Realizing the dreadful judgment of the LORD, and the imminent destruction of Jerusalem, Jeremiah wept over the people and cried, “My bowels, my bowels! I am pained at my very heart; my heart maketh a noise in me; I cannot hold my peace, because thou hast heard, O my soul, the sound of the trumpet, the alarm of war. 20 Destruction upon destruction [lit. disaster upon disaster] is cried; for the whole land is spoiled…” (Jeremiah 4:19-20).
A Horrifying Portrait of God’s Judgment (4:23-31)
Remember, prophesy often has an immediate application, and far-reaching implication. Some of Jeremiah’s depiction of judgment in the closing verses of Jeremiah 4 can be interpreted to describe in the immediate, the terror and chaos Jerusalem would experience when the army of Nebuchadnezzar approached the city (4:23). Also, the description of the earth being “without form,” and the heavens having “no light” (4:23), reminds us of the Battle of Armageddon when the LORD returns and His vengeance on the nations descending upon Jerusalem (2 Peter 3:5-11).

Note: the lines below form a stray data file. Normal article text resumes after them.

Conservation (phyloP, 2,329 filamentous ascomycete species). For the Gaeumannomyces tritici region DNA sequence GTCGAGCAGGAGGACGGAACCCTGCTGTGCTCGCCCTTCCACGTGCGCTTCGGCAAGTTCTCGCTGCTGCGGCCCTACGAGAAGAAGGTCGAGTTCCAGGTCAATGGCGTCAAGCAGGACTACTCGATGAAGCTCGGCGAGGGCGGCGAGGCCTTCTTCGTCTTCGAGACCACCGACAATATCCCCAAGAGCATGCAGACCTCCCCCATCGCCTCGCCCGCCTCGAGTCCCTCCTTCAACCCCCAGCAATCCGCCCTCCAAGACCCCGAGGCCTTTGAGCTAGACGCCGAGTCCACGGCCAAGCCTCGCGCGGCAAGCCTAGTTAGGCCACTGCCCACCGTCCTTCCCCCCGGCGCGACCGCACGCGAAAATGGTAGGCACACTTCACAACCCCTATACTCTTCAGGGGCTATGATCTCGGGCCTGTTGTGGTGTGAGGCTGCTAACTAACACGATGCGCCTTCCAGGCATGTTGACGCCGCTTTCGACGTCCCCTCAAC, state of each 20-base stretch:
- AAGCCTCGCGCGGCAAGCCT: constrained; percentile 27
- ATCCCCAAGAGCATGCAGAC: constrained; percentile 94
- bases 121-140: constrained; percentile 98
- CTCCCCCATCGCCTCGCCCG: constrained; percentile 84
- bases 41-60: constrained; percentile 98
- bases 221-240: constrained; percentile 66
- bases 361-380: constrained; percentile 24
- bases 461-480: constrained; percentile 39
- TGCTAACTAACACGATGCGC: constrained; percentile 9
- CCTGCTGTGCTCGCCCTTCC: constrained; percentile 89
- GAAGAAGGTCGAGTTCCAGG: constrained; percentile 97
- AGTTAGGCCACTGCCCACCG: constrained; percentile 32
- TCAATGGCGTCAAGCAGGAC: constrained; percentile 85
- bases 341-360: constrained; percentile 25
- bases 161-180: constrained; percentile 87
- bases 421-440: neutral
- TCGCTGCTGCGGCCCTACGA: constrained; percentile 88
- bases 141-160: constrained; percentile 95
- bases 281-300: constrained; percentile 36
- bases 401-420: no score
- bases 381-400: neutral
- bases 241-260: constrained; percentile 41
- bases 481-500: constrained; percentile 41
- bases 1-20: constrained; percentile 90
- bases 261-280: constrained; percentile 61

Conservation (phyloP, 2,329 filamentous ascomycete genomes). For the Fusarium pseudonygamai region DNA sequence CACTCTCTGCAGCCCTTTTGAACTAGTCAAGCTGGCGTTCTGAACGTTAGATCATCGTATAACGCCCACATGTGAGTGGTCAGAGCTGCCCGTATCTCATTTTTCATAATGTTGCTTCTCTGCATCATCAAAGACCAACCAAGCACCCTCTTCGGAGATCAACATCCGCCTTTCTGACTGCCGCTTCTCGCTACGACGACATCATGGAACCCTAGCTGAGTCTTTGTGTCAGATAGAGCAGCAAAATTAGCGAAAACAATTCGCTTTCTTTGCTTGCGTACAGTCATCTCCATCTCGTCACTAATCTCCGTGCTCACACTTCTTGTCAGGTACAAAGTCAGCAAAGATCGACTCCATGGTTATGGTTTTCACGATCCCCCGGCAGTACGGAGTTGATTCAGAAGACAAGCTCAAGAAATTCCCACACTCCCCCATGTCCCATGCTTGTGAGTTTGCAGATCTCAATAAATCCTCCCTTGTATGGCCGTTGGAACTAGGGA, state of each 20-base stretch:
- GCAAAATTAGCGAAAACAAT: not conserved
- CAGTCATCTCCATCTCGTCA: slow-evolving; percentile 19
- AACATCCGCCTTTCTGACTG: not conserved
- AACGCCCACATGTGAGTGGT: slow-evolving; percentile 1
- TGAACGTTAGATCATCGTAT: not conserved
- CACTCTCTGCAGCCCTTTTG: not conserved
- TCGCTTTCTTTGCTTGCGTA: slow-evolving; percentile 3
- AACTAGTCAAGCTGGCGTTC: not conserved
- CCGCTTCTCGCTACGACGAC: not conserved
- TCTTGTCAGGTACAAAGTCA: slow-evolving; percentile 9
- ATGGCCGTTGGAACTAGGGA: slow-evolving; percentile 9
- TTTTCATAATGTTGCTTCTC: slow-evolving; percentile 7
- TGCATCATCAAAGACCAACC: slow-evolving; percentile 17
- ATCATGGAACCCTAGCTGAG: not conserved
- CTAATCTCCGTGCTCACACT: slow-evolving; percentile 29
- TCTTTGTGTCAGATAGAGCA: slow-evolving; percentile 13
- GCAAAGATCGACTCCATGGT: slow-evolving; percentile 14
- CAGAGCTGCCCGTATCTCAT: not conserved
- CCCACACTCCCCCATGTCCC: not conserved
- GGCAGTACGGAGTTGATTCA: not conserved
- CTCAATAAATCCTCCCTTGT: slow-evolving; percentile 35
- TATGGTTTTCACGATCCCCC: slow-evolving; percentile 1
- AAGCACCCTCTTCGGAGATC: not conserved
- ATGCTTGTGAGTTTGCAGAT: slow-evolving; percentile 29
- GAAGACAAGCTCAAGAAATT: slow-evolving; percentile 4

The army of Babylon would be so great that the earth would tremble at the movement of the men and their chariots (4:24). Men would flee, and birds would be scattered (4:25), and “the whole land [would become] desolate” (4:27), but the LORD would spare a remnant (4:27). The LORD had purposed Judah would be punished for the wickedness of the people, and Jerusalem, “the daughter of Zion” would cry, saying, “Woe is me now! for my soul is wearied because of murderers” (4:31).
Closing thoughts – Before I close today’s devotional commentary, I invite you to consider the catalyst of God’s judgment, for it is the same today. Israel and Judah had rejected the LORD, despised His Law and Commandments, and became spiritually oblivious, unable to discern good and evil (4:22). So, it is for every nation that rejects the LORD; the wickedness of man demands the judgment of God.
Romans 1:21-22 – “Because that, when they knew God, they glorified him not as God, neither were thankful; but became vain in their imaginations, and their foolish heart was darkened. 22 Professing themselves to be wise, they became fools.”
Copyright © 2022 – Travis D. Smith